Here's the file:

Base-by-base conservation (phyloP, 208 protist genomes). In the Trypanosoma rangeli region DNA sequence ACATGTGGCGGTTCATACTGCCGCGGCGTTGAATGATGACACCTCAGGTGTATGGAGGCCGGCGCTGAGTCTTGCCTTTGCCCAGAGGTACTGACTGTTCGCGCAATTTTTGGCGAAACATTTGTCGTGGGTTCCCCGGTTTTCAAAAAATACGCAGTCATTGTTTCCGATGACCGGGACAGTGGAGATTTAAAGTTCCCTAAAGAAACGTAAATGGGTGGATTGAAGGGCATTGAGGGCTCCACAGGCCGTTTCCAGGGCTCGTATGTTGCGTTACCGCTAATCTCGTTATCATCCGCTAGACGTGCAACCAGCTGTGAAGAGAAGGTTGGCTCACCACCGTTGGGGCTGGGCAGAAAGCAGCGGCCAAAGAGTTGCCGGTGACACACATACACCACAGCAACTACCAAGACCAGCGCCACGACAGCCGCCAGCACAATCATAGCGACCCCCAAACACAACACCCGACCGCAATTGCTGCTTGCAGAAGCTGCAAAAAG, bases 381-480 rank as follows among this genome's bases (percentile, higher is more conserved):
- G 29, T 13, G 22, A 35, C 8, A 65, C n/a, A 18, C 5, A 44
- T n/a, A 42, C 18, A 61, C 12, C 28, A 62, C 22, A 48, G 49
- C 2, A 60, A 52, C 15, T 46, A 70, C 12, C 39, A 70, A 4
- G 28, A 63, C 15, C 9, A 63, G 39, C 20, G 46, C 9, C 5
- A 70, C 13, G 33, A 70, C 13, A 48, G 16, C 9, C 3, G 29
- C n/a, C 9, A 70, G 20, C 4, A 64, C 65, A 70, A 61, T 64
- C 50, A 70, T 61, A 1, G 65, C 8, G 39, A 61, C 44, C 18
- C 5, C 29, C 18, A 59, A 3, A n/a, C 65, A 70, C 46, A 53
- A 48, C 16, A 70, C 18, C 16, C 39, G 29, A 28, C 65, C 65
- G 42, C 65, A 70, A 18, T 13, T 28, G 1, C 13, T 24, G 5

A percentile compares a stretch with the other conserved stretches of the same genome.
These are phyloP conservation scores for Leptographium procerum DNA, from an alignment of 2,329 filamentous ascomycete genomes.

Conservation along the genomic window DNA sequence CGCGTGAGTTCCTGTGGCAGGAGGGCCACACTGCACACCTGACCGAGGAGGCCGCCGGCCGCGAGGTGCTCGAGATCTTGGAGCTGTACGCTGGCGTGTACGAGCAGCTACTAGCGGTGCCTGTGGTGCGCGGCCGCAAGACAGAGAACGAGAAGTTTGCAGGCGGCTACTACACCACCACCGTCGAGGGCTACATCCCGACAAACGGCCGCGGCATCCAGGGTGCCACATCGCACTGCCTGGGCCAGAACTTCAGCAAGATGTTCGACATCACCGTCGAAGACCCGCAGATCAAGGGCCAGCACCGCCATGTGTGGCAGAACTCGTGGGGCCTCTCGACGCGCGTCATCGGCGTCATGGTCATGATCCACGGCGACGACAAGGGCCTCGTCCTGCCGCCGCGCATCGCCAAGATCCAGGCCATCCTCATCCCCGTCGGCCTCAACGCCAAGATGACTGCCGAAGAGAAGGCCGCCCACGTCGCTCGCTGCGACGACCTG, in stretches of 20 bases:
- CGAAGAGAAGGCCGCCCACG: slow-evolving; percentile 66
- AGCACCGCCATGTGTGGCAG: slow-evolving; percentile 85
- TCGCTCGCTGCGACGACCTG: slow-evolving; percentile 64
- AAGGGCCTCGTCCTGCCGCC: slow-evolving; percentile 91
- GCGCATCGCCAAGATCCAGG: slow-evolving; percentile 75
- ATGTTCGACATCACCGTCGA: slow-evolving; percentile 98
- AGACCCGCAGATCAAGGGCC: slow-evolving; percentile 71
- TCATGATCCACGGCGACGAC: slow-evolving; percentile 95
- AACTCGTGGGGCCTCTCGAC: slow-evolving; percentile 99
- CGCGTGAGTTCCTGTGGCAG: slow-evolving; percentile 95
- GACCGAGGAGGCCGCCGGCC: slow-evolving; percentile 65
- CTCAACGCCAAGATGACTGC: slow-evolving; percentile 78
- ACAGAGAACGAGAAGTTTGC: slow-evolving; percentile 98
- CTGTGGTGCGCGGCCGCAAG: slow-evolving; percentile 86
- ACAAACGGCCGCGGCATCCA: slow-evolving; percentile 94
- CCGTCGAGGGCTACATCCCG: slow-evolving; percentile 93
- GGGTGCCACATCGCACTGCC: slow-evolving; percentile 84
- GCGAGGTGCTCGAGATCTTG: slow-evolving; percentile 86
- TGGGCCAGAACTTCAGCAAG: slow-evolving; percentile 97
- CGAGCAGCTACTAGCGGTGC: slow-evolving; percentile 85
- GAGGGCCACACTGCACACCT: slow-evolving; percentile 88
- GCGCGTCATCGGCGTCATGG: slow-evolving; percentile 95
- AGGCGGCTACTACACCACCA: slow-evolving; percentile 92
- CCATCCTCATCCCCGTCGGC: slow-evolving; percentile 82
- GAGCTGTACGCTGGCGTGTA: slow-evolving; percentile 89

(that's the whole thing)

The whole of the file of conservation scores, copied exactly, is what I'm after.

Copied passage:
Base-by-base conservation (phyloP, 208 protist genomes). In the Trypanosoma rangeli region DNA sequence ACATGTGGCGGTTCATACTGCCGCGGCGTTGAATGATGACACCTCAGGTGTATGGAGGCCGGCGCTGAGTCTTGCCTTTGCCCAGAGGTACTGACTGTTCGCGCAATTTTTGGCGAAACATTTGTCGTGGGTTCCCCGGTTTTCAAAAAATACGCAGTCATTGTTTCCGATGACCGGGACAGTGGAGATTTAAAGTTCCCTAAAGAAACGTAAATGGGTGGATTGAAGGGCATTGAGGGCTCCACAGGCCGTTTCCAGGGCTCGTATGTTGCGTTACCGCTAATCTCGTTATCATCCGCTAGACGTGCAACCAGCTGTGAAGAGAAGGTTGGCTCACCACCGTTGGGGCTGGGCAGAAAGCAGCGGCCAAAGAGTTGCCGGTGACACACATACACCACAGCAACTACCAAGACCAGCGCCACGACAGCCGCCAGCACAATCATAGCGACCCCCAAACACAACACCCGACCGCAATTGCTGCTTGCAGAAGCTGCAAAAAG, bases 381-480 rank as follows among this genome's bases (percentile, higher is more conserved):
- G 29, T 13, G 22, A 35, C 8, A 65, C n/a, A 18, C 5, A 44
- T n/a, A 42, C 18, A 61, C 12, C 28, A 62, C 22, A 48, G 49
- C 2, A 60, A 52, C 15, T 46, A 70, C 12, C 39, A 70, A 4
- G 28, A 63, C 15, C 9, A 63, G 39, C 20, G 46, C 9, C 5
- A 70, C 13, G 33, A 70, C 13, A 48, G 16, C 9, C 3, G 29
- C n/a, C 9, A 70, G 20, C 4, A 64, C 65, A 70, A 61, T 64
- C 50, A 70, T 61, A 1, G 65, C 8, G 39, A 61, C 44, C 18
- C 5, C 29, C 18, A 59, A 3, A n/a, C 65, A 70, C 46, A 53
- A 48, C 16, A 70, C 18, C 16, C 39, G 29, A 28, C 65, C 65
- G 42, C 65, A 70, A 18, T 13, T 28, G 1, C 13, T 24, G 5

A percentile compares a stretch with the other conserved stretches of the same genome.
These are phyloP conservation scores for Leptographium procerum DNA, from an alignment of 2,329 filamentous ascomycete genomes.

Conservation along the genomic window DNA sequence CGCGTGAGTTCCTGTGGCAGGAGGGCCACACTGCACACCTGACCGAGGAGGCCGCCGGCCGCGAGGTGCTCGAGATCTTGGAGCTGTACGCTGGCGTGTACGAGCAGCTACTAGCGGTGCCTGTGGTGCGCGGCCGCAAGACAGAGAACGAGAAGTTTGCAGGCGGCTACTACACCACCACCGTCGAGGGCTACATCCCGACAAACGGCCGCGGCATCCAGGGTGCCACATCGCACTGCCTGGGCCAGAACTTCAGCAAGATGTTCGACATCACCGTCGAAGACCCGCAGATCAAGGGCCAGCACCGCCATGTGTGGCAGAACTCGTGGGGCCTCTCGACGCGCGTCATCGGCGTCATGGTCATGATCCACGGCGACGACAAGGGCCTCGTCCTGCCGCCGCGCATCGCCAAGATCCAGGCCATCCTCATCCCCGTCGGCCTCAACGCCAAGATGACTGCCGAAGAGAAGGCCGCCCACGTCGCTCGCTGCGACGACCTG, in stretches of 20 bases:
- CGAAGAGAAGGCCGCCCACG: slow-evolving; percentile 66
- AGCACCGCCATGTGTGGCAG: slow-evolving; percentile 85
- TCGCTCGCTGCGACGACCTG: slow-evolving; percentile 64
- AAGGGCCTCGTCCTGCCGCC: slow-evolving; percentile 91
- GCGCATCGCCAAGATCCAGG: slow-evolving; percentile 75
- ATGTTCGACATCACCGTCGA: slow-evolving; percentile 98
- AGACCCGCAGATCAAGGGCC: slow-evolving; percentile 71
- TCATGATCCACGGCGACGAC: slow-evolving; percentile 95
- AACTCGTGGGGCCTCTCGAC: slow-evolving; percentile 99
- CGCGTGAGTTCCTGTGGCAG: slow-evolving; percentile 95
- GACCGAGGAGGCCGCCGGCC: slow-evolving; percentile 65
- CTCAACGCCAAGATGACTGC: slow-evolving; percentile 78
- ACAGAGAACGAGAAGTTTGC: slow-evolving; percentile 98
- CTGTGGTGCGCGGCCGCAAG: slow-evolving; percentile 86
- ACAAACGGCCGCGGCATCCA: slow-evolving; percentile 94
- CCGTCGAGGGCTACATCCCG: slow-evolving; percentile 93
- GGGTGCCACATCGCACTGCC: slow-evolving; percentile 84
- GCGAGGTGCTCGAGATCTTG: slow-evolving; percentile 86
- TGGGCCAGAACTTCAGCAAG: slow-evolving; percentile 97
- CGAGCAGCTACTAGCGGTGC: slow-evolving; percentile 85
- GAGGGCCACACTGCACACCT: slow-evolving; percentile 88
- GCGCGTCATCGGCGTCATGG: slow-evolving; percentile 95
- AGGCGGCTACTACACCACCA: slow-evolving; percentile 92
- CCATCCTCATCCCCGTCGGC: slow-evolving; percentile 82
- GAGCTGTACGCTGGCGTGTA: slow-evolving; percentile 89